Bestiary: Animals as Symbols and Metaphors
JUN 11 - DEC 3, 2022
2nd Floor: The Gregory D. Ivy and Weatherspoon Guild Galleries
Ernst Barlach, Riding Urian (the Devil), 1922–23, from Walpurgisnacht (Walpurgis Night). Woodcut on paper, edition of 120, 11 1/2 x 9 3/8 in.
Weatherspoon Art Museum, UNC Greensboro. Museum purchase with funds from the Benefactors Fund, 1976.2362
The Guild and Ivy galleries will be awash with an array of beasts this summer. No cause for concern, however, as this menagerie consists solely of two- and three-dimensional representations of familiar animals, many of which are quite benign and intriguing. Drawn from the museum’s collection and arranged by species, the exhibition is a contemporary look at the old bestiary tradition. Both a literary and illustrative genre that originated in the ancient world, bestiaries served as a kind of natural history, cataloging known and mythological animals as well as providing moralizing allegories. The tradition continues in artwork by modern and contemporary artists who likewise use the appearance and habits of animals to comment on human behavior. This exhibition enlarges the concept of animals as symbols by also including depictions of beasts that evoke figurative expressions. A few of the artworks portray the animal kingdom in general, but most focus on a single beast: horses, lambs, apes, snakes, birds of prey and other fowl, whales, cows, and insects, as well as domesticated cats and dogs. Artworks range from Peter Agostini’s mythological wonder to Tom Rankin’s and Kiki Smith’s sacrificial lambs, and from Ai Weiwei’s nod to social media platforms to Anne Arnold’s anthropomorphic cats. This “zoo” is definitely worth a visit!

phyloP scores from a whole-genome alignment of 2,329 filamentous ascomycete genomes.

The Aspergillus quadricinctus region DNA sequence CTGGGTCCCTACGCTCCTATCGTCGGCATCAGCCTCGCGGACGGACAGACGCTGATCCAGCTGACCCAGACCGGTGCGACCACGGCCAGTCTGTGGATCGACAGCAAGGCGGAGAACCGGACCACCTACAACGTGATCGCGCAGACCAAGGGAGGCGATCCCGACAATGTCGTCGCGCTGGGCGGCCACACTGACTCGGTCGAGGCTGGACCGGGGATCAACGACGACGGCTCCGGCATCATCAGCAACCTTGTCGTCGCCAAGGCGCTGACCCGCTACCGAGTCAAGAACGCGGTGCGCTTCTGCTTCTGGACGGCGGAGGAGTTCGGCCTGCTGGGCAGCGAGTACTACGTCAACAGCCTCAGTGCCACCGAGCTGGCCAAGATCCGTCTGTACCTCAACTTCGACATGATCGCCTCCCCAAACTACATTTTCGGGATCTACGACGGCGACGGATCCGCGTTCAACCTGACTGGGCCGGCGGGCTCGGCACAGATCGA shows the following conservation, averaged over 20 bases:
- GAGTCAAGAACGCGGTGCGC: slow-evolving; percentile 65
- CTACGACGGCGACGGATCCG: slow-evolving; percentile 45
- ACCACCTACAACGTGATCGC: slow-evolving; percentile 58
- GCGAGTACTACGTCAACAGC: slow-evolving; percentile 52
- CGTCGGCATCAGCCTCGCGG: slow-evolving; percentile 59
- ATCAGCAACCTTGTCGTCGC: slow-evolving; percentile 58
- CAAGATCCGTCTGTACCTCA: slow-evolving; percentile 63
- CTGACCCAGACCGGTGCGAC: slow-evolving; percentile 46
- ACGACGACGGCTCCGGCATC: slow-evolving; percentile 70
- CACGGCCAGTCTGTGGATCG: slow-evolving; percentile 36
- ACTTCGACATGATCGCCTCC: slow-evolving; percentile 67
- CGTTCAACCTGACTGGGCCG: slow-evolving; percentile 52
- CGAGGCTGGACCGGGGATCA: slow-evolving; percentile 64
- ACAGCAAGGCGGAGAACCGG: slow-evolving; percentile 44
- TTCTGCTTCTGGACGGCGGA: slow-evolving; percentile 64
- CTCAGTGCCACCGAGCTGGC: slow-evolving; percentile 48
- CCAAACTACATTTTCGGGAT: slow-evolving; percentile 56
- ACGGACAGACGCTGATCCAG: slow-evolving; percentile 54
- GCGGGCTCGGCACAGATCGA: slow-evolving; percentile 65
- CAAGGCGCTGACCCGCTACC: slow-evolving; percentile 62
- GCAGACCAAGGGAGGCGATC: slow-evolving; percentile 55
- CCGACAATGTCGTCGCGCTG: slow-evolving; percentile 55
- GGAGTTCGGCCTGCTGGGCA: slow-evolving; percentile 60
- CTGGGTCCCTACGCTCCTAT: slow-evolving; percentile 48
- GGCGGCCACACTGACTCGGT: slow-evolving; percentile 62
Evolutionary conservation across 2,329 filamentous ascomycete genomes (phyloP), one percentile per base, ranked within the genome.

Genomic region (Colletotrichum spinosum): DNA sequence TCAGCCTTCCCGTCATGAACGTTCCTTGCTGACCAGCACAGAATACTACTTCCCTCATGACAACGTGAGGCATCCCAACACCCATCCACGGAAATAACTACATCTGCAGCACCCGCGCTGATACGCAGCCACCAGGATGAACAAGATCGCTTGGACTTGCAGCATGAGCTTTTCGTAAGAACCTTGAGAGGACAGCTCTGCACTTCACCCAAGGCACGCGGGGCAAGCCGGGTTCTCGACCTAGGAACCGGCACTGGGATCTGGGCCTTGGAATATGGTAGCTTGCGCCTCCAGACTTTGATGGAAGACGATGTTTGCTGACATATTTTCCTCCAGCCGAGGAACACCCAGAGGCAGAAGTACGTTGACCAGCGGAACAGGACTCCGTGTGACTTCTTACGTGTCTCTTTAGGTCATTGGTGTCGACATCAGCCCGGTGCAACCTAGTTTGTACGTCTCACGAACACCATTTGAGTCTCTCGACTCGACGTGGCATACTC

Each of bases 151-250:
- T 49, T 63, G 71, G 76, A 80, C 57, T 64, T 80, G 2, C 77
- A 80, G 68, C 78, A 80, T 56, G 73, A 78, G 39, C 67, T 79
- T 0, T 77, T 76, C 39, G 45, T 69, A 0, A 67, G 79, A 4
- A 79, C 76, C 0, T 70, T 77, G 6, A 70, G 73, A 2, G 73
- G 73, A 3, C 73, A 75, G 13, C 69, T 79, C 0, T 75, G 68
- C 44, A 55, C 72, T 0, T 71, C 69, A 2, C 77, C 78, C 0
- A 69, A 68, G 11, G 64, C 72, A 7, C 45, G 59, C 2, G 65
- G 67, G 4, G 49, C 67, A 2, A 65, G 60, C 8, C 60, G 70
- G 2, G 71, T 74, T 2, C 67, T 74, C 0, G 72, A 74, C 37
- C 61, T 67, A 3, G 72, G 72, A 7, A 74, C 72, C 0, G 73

Organized by Elaine D. Gustafson, curator and head of collections and facilities.
Curator's Talk • Wednesday, Aug 24 @ 12pm